The title of the conference ‘MYDXLCOY’ doesn’t say it all. An acquaintance said the title seemed a little too hippie, and doesn’t give any inclination on its identity to regular people who have not been exposed to MYD or LCOY. Yet, knowing the Malaysian Youth Delegation and the people behind it gave me no qualms about participating, for they serve a cause I really connect to: actions from people and nations to prevent drastic climate change.
Despite the short two-day conference, my takeaways were plentiful: people that I connect with, speakers that shared different perspectives of causes on climate change, and so much passion for different aspects of sustainability. I was amazed once again by how powerful a cause can be in bringing together people from all walks of life: “artivists”, activists, Buddhists, doctors, psychologists and me, a biomedical science graduate. Kevin, a participant said, ‘I am grateful to be in a room full of people who I feel like I belong to’. That really resonated with me because that was what I felt years ago when I first attended PowershiftMsia, and still feel now. It is amusing to be part of a discussion on how mamak uncles should really just follow requests for ‘no straws’, or how it terrifying it can be to feel stranded at the final bus stop, dreading the final walk to your destination across highways and major roads.
Besides the comfort of being one of the black sheep amongst all the black sheep, I did pick up a few things, and resonated deeply with a few stories. I learnt how clean energy may not be as clean, due to the technology and equipment used i.e. unusable discarded solar panels, how Obikes could have been better managed, and the need for bicycle lanes in the first place. The story of midway island, the death of sea birds from plastic, unusual sightings of a dead dolphin and dead animals from a piece of plastic bottle ring were sadenning. The advent of green bonds and how green climate funds has been of discussion since before 2010. The conference also mentioned of how RSPO accreditation still does not give confidence as a sustainability standard, and this requiring close monitoring from other organisations.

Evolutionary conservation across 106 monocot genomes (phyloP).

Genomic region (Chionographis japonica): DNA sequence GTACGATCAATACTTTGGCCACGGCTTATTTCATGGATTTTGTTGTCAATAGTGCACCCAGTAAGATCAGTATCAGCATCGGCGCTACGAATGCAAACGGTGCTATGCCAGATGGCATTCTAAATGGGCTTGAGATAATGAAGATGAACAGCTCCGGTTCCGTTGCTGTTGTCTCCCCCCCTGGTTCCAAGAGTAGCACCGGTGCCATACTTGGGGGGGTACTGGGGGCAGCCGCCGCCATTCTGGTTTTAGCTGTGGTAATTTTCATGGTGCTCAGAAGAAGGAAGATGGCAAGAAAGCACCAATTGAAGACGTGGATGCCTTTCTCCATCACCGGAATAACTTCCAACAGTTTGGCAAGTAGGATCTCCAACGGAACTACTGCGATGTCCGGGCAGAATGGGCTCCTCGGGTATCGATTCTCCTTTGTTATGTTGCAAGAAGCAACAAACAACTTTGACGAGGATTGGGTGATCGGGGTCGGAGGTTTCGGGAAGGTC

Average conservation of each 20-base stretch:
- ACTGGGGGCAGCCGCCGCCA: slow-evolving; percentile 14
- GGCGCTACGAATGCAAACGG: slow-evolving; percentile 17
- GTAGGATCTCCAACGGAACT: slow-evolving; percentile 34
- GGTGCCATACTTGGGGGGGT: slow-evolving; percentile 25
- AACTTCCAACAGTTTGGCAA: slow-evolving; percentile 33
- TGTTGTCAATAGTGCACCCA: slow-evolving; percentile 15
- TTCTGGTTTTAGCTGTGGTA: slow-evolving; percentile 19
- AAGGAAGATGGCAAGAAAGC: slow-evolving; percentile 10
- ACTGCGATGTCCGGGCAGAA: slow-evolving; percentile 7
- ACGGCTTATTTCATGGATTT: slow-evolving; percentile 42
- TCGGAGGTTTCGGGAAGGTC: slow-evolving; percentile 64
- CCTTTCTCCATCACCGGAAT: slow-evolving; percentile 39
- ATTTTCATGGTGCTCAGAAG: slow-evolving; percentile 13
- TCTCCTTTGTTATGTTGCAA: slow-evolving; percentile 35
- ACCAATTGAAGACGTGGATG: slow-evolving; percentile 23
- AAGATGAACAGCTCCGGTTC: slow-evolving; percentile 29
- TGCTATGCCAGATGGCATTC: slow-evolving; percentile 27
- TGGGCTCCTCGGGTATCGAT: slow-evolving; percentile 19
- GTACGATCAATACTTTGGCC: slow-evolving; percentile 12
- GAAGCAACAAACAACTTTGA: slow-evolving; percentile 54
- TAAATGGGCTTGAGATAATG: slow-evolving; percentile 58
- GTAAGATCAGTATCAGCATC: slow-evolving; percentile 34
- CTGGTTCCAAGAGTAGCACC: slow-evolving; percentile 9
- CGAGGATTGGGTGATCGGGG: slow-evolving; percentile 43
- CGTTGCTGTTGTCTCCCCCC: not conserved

All these insights (and more) were a product of the unique speakers, their sharings and the conversations amongst fellow participants. Listening to Mike speak about his fascination on the carbon dioxide graph in Al Gore’s documentary, Heng sharing videos on GreenPeace members making art on unsustainable companies’ public property, or Syaqil lamenting about Minister Yeo Yee Bin’s stance on people before climate instead of embracing both; I can’t help but feel a little disheartened at how these voices have limited channels to go to. Yet, the core of the message remains the same. We need change, and loads of it. We may be insignificant in our roles as student or employees, but we possess the power to change governments, topple institutions and embarrass multinational companies. Kudos to MYD for connecting disconnected individuals through a platform as wonderful as LCOY. The name doesn’t say it all, but the conference does.
Written by Sally
Edited by Varun